The Bangladesh trial will be conducted in selected districts north of Dhaka, the capital of Bangladesh. The study communities must meet the following study criteria:
  • Rural communities
  • Drinking water that has low levels of arsenic and iron, but sources are known to be frequently contaminated with fecal indicator bacteria
  • Low levels of fully hygienic latrine coverage
  • Levels of childhood stunting >30%
  • No previous participation in other studies
The Kenya trial is being conducted in selected rural areas in Bungoma, Kakamega, and Vihiga counties in Kenya. The study communities must meet the following study criteria:
  • The majority of village members collect their water from communal sources located in rural areas
  • The majority of the community members relies on unimproved sanitation facilities
  • There are at least 2 eligible target children in the village whose family owns their home and who have no plans to move away in the next 12 months (neighboring villages are then paired to create clusters with at least 8 eligible pregnant women, 6 of whom must be available for the baseline survey for the cluster to be enrolled in the study)
  • The village cannot already have a chlorine dispenser installed
  • Respondents can speak either English, Kiswahili or Luhya
Goal:
The goal of the WASH Benefits study is to generate rigorous evidence about the impacts of water quality, sanitation, handwashing and nutritional interventions on child health and development in the first two years of life. The specific objectives, below, outline more detail.

Objectives:

Primary scientific objectives:
  • Measure the impact of sanitation, water quality, handwashing and nutrition interventions (see below for details) on child diarrhoea and linear growth after 2 years of exposure.
  • Determine whether there are larger reductions in child diarrhoea when providing a combined water, sanitation and handwashing intervention compared to each component alone.
  • Determine whether there are larger effects on child diarrhoea and linear growth from combining (A) a comprehensive child nutrition intervention with ( B ) a combined water, sanitation and handwashing intervention compared to A or B alone.
Information about the specific interventions:

Interventions planned for Bangladesh are listed here:
www.washbenefits.net/Bangladesh-Intervention-Descriptions

For example: a new or upgraded dual pit latrine for each household in the compound. The behavior change components of the intervention will emphasize the use of the latrine for defecation and the safe disposal of feces in the compound courtyard to prevent contact with young children.

Interventions planned for Kenya are listed here:
www.washbenefits.net/Kenya-Intervention-Descriptions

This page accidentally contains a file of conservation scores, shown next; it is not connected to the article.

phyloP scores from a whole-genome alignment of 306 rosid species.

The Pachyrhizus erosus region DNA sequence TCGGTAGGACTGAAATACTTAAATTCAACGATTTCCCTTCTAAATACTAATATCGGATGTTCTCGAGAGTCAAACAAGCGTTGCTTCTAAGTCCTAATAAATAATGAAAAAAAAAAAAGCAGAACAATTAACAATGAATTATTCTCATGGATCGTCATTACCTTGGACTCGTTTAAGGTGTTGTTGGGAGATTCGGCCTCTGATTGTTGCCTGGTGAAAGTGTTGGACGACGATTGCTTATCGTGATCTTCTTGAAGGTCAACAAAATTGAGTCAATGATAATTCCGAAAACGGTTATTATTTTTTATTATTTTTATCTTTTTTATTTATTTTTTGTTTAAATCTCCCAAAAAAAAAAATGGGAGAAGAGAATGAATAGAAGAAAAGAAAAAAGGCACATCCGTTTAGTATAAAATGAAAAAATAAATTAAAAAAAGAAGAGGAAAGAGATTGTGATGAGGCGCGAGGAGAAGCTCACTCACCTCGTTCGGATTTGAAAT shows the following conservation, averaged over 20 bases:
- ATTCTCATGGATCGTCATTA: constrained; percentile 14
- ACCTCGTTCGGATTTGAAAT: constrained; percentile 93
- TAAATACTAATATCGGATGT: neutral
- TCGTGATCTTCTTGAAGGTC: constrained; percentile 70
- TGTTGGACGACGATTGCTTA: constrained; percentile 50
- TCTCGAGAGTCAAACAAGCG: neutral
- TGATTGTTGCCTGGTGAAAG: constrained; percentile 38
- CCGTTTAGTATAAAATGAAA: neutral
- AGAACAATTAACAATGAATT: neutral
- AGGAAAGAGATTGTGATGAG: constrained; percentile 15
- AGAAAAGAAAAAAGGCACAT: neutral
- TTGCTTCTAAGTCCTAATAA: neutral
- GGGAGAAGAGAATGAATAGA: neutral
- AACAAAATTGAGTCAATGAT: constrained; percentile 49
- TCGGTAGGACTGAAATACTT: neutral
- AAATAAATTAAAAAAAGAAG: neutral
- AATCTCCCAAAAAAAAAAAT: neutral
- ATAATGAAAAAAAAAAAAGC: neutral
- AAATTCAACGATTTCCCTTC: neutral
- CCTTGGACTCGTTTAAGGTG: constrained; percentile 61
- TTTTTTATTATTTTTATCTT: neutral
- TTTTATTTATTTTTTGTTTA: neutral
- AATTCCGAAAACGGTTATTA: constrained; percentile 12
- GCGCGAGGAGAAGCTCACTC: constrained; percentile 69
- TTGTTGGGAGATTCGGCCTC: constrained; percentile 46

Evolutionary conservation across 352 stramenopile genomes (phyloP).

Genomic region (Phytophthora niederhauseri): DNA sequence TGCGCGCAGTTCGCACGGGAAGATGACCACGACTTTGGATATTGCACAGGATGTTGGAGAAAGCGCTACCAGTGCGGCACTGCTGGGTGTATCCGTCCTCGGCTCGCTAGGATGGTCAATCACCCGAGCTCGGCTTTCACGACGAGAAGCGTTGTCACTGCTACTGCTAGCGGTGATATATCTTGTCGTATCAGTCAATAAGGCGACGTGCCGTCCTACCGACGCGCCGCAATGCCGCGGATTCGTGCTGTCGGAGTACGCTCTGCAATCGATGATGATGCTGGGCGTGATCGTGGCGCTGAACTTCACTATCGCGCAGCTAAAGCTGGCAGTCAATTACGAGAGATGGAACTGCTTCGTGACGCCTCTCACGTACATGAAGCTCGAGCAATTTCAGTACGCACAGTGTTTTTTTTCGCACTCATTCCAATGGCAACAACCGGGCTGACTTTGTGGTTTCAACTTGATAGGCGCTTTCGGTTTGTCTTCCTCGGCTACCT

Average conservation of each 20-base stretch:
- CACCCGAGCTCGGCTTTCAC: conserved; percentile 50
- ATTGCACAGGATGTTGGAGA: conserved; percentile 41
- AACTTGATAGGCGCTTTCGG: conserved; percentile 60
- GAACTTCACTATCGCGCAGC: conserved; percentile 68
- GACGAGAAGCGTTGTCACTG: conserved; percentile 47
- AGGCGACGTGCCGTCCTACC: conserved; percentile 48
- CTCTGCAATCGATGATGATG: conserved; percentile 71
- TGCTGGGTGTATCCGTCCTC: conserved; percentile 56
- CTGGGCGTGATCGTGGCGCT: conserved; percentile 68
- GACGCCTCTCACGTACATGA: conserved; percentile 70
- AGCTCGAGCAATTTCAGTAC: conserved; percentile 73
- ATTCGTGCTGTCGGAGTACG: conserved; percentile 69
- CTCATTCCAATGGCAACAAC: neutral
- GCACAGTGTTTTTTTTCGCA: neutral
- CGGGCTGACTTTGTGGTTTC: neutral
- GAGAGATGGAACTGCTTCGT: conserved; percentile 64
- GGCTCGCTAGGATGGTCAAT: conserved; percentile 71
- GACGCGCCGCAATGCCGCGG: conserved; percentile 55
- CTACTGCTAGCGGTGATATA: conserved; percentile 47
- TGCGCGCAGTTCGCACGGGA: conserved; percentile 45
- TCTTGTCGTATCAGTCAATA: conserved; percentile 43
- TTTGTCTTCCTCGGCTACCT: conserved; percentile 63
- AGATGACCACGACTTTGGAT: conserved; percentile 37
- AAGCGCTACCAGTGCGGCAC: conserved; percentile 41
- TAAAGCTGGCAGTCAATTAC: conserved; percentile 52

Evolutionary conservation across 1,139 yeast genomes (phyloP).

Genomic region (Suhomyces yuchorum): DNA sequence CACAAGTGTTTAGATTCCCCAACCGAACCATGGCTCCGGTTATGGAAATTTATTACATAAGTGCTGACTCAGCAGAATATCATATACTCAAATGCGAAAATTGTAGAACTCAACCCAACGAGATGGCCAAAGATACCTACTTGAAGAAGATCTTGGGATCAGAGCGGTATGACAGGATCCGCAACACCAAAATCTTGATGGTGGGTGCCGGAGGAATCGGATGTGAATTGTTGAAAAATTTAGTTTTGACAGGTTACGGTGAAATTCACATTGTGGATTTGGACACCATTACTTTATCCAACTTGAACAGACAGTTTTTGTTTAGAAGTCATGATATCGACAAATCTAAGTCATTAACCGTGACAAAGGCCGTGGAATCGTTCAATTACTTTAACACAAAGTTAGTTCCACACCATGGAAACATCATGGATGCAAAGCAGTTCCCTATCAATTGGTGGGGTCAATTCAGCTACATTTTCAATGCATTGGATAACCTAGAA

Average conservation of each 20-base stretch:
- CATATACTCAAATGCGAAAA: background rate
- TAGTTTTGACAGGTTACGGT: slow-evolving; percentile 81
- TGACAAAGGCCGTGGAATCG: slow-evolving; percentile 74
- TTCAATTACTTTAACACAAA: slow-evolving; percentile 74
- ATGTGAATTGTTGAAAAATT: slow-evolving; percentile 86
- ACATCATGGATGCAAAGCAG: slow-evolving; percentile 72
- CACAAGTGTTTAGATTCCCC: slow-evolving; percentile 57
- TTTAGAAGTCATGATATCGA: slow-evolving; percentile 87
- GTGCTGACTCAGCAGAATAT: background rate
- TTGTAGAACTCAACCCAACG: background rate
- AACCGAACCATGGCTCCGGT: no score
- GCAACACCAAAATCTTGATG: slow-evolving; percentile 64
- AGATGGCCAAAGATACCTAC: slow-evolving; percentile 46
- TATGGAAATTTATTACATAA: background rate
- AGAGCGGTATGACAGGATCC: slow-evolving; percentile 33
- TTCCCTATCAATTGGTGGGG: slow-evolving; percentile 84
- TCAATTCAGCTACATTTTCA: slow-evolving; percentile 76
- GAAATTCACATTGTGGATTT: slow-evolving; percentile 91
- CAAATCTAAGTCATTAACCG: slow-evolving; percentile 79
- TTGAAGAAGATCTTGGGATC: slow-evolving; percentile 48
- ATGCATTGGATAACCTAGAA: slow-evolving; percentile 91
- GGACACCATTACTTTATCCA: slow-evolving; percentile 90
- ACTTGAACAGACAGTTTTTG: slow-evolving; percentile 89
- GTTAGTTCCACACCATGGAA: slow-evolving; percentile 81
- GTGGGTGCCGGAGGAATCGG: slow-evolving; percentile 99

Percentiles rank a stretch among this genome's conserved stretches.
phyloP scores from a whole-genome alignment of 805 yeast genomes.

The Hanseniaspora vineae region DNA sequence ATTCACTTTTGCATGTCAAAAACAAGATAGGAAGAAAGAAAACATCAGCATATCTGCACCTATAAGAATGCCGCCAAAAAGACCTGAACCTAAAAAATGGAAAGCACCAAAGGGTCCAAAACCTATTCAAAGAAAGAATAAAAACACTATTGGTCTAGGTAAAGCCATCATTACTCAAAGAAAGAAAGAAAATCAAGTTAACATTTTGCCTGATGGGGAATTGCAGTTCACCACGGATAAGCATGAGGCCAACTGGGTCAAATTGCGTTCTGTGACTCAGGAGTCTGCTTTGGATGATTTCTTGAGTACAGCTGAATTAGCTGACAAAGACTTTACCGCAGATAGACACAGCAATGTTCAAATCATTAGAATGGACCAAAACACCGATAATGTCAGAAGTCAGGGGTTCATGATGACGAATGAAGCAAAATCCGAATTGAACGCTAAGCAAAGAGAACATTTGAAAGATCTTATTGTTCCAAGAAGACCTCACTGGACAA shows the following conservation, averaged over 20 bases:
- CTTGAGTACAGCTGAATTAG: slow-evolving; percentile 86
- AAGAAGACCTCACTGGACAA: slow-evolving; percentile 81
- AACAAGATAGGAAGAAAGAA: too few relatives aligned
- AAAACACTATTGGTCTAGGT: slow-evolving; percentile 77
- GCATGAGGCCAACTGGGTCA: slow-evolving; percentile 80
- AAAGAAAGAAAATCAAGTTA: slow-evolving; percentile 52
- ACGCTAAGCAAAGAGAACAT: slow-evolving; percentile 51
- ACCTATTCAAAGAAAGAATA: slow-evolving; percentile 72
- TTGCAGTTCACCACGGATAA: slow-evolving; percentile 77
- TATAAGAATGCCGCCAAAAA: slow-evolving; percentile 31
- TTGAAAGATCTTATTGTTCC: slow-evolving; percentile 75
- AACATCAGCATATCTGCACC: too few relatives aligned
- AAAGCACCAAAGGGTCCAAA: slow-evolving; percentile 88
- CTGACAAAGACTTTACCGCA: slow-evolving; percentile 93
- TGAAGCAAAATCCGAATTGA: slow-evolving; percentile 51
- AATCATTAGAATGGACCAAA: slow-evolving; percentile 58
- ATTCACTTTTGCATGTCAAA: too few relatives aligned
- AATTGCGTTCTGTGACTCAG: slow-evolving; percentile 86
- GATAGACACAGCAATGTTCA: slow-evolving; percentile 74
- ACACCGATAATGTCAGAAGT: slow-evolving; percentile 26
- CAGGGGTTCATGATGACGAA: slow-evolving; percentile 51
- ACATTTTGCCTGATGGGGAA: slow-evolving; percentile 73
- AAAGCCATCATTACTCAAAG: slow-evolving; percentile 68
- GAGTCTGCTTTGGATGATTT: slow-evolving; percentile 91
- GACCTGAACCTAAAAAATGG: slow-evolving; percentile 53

For example: a new or upgraded pit latrine for each household in the compound. If participants have a latrine, its structure will be improved if necessary. Plastic slabs will be installed to improve mud or wood floors, and the intervention delivery team will make sure that all latrine structures have walls, doors, roofs that ensure safety and privacy. The behavior change components of the intervention will emphasize the use of the latrine for defecation and the safe disposal of feces in the compound courtyard to prevent contact with young children.

Secondary scientific objectives:
  • Measure the impact of a child nutritional intervention and household environmental interventions on environmental enteropathy biomarkers (e.g., lactulose, mannitol, myeloperoxidase, alpha-1 antitrypsin, neopterin, total IgG), and more clearly elucidate this potential pathway between environmental interventions and child growth and development.
  • Measure the impact of sanitation, water quality, handwashing and nutritional interventions on intestinal parasitic infection prevalence and intensity by conducting Kato-Katz, PCR, and ELISA on stool samples.
  • Measure the association between parasitic infection and other measures of enteric health, including acute diarrhoea and environmental enteropathy biomarkers.
Research or implementation partners:
  • International Centre for Diarrhoeal Disease Research, Bangladesh (icddr,b): Implement study activities in Bangladesh, scientific oversight, ethical review, data collection, and laboratory analyses in Bangladesh
  • Innovations for Poverty Action, Kenya (IPAK) : scientific oversight and data collection in Kenya
  • Kenya Medical Research Institute (KEMRI): ethical review and laboratory analyses in Kenya
  • Stanford University, USA: scientific oversight for both Bangladesh and Kenya